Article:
A rash of unwanted and deceptive robocalls to New Yorkers already on the Do Not Call Registry has resulted in a flood of frustration as fraudsters devise ever new ways to elude the law.

The scam artists are so clever "we can't find them," said Assemb. Linda Rosenthal (D-Upper West Side).

Some of the calls appear to be coming from outside the U.S. and from entities that are exceedingly difficult to trace, she said. After Rosenthal wearied of robo calls to her own home and cell phone, she wrote about the phenomenon in her January newsletter.

At least 50 constituents contacted her to complain. It costs robo callers so little to make automated calls it appears "they've decided to go ahead and market hoping they won't be caught and prosecuted," she said.

The state Assembly recently passed legislation making it illegal to use a fraudulent caller ID with the intent to defraud or harass people (it's awaiting passage by the senate), Rosenthal said.

The automated sales calls often offer ways to "save" money on your mortgage, credit cards, electric bills or health insurance, but are almost always fraudulent, said Mitch Katz, a spokesman for the Federal Trade Commission.

The FTC, which has 207 million numbers in its Do Not Call Registry, receives a million complaints a year about unwelcome calls, he added.

One of the most frequent and annoying sources of interruptions locally appears to be from an "ESCO" (energy services company), said a source familiar with the problem.

Sherrin Hersch, 81, receives calls telling her she may be able to save money on her electrical bill several times a day. The recorded voice mentions Con Edison and announces, "you may be eligible for blah, blah, blah, blah, blah,'" recounted Hersch, who lives on the Upper West Side. "I'm pretty savvy, but I worry about people who aren't and might give out their personal information," she said.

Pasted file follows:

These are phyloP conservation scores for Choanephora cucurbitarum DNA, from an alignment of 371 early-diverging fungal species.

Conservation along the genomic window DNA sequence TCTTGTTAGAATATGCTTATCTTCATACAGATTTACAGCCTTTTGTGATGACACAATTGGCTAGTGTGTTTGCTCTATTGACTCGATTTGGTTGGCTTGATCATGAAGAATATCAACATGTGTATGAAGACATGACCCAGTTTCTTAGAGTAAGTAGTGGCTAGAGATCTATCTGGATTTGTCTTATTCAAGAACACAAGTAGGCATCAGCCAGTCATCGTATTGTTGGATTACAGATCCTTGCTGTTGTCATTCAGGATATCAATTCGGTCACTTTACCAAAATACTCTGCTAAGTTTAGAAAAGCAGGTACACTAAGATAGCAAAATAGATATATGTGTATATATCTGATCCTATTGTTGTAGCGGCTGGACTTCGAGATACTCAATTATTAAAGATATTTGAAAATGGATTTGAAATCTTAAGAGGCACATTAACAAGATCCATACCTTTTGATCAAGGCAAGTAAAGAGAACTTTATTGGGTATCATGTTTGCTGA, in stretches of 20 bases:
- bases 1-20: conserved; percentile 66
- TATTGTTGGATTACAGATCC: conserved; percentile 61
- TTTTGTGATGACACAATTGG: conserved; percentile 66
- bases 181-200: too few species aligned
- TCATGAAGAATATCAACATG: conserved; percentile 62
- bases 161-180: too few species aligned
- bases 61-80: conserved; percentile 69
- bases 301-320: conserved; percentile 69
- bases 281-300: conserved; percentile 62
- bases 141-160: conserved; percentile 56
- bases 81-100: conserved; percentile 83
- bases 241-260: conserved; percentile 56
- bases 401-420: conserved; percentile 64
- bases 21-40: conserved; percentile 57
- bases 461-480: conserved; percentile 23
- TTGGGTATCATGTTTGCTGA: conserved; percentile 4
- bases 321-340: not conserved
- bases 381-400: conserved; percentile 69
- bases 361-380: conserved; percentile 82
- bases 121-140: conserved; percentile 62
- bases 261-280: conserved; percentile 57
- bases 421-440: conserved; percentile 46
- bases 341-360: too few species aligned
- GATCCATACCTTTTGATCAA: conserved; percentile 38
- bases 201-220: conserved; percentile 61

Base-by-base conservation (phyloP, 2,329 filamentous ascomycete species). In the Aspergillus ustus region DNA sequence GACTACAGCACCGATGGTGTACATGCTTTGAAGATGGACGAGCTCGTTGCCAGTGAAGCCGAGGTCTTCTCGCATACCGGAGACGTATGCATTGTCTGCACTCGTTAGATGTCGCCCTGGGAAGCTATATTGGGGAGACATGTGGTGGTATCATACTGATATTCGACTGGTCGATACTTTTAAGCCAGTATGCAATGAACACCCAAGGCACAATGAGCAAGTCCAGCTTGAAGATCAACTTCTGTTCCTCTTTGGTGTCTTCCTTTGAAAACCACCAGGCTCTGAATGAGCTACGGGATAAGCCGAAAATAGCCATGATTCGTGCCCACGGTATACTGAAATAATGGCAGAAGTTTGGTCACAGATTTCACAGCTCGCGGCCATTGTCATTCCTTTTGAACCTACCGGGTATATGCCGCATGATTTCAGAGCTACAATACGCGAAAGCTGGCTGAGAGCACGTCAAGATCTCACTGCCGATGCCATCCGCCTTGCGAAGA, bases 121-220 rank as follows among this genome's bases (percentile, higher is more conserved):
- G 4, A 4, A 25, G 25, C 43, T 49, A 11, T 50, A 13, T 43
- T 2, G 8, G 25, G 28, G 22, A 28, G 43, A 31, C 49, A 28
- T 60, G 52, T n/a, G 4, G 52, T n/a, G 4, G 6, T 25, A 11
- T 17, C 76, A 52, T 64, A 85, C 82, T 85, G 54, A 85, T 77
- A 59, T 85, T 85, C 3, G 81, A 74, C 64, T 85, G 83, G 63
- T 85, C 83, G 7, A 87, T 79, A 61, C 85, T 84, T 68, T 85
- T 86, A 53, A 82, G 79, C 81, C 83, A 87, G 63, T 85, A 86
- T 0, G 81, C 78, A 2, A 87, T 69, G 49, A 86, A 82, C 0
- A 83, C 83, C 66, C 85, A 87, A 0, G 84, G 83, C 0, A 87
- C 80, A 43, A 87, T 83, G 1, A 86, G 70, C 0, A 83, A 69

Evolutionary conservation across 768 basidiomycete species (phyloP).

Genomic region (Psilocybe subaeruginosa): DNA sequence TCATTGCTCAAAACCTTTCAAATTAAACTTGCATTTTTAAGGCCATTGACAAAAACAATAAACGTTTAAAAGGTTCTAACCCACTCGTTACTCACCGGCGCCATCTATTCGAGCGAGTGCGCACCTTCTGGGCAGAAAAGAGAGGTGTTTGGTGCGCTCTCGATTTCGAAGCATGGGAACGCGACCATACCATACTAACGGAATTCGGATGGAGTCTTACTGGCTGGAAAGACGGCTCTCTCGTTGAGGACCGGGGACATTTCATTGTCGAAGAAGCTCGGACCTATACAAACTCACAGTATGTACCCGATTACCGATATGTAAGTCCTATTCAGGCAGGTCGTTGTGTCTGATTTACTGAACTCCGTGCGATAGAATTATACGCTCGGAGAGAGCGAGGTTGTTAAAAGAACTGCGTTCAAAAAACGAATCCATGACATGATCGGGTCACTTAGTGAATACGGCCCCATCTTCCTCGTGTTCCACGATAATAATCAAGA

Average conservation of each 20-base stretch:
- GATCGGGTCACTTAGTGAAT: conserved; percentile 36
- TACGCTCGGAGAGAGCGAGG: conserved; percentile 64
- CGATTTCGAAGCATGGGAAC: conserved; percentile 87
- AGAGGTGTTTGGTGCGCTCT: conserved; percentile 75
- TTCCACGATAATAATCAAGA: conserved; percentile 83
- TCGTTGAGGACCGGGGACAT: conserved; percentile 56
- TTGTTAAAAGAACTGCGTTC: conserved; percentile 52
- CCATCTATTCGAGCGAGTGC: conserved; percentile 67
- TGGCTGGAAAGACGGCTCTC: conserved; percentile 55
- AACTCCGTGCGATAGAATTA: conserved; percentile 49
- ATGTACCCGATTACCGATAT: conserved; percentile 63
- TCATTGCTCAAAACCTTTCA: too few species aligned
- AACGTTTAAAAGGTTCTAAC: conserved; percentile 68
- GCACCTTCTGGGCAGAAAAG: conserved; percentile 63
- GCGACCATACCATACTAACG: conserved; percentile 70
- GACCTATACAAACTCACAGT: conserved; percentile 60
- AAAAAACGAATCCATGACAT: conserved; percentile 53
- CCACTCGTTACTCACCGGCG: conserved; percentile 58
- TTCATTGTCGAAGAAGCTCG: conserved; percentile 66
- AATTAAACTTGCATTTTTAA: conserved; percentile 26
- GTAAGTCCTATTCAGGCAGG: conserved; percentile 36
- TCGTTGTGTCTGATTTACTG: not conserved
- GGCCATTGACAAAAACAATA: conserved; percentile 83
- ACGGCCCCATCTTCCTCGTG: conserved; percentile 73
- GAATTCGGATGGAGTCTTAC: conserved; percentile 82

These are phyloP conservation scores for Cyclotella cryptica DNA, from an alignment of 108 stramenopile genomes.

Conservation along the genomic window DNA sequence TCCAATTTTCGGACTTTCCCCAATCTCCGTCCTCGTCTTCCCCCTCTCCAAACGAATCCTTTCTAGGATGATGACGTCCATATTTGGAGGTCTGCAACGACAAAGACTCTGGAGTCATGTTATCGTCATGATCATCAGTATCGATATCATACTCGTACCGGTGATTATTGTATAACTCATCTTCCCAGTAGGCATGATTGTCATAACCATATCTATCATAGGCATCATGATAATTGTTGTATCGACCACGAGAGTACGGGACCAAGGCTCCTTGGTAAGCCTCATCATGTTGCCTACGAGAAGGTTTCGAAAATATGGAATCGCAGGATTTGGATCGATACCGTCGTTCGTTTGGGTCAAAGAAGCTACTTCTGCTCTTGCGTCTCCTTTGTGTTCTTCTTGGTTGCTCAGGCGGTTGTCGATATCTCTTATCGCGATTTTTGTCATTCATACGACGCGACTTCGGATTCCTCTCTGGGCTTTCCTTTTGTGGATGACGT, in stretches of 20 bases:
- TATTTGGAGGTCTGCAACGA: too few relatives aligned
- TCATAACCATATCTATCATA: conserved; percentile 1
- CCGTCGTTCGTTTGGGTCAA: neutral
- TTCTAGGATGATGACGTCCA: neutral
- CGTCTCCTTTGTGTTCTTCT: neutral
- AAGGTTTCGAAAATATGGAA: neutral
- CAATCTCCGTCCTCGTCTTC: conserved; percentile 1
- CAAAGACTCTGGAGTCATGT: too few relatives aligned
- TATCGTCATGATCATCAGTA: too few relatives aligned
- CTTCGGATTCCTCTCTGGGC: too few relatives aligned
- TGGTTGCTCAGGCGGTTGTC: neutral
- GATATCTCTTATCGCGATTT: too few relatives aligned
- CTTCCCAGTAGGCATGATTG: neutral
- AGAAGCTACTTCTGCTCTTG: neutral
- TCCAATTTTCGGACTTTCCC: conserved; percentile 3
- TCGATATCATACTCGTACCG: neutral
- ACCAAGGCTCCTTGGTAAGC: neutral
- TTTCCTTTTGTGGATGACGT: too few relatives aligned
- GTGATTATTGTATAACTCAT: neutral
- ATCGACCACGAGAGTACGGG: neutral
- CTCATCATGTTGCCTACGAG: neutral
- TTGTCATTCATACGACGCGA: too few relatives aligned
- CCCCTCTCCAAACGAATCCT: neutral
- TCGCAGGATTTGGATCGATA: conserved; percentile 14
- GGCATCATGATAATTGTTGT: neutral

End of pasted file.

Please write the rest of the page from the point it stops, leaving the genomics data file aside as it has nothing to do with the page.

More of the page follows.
"These calls are not coming from us and we do not provide customer information to outside parties," said Con Ed spokesman Allan Drury. Con Ed recommends complaining to the Public Service Commission at 1-800-342-3377 -- but consumers who call that number get a recorded message telling them to notify their "service provider."

A law was signed by Gov. Andrew Cuomo last year that prohibited robo calls (with the exception of calls from elected officials and those running for office). It required telemarketers to register with the state and to allow call recipients to be included in company "do not call lists." But Hersch and other victims said that when they followed prompts to speak to a person to be asked to be removed from a list, or to discover who was calling, the line abruptly went dead.



What to do if you're getting fraudulent calls? Here are some tips from the FTC.

-- Register at the Do Not Call Registry: Register now at donotcall.gov or call 888-382-1222 from the phone you wish to register.

-- If possible, transcribe the number shown on your caller ID. You can file a complaint at donotcall.gov

-- If you get an unwelcome robo call, hang up immediately. Do not press a number to speak to an operator.

-- Ask your service provider if you can get offending numbers blocked without being charged a fee. Robo callers change numbers frequently, so don't spend money blocking them.

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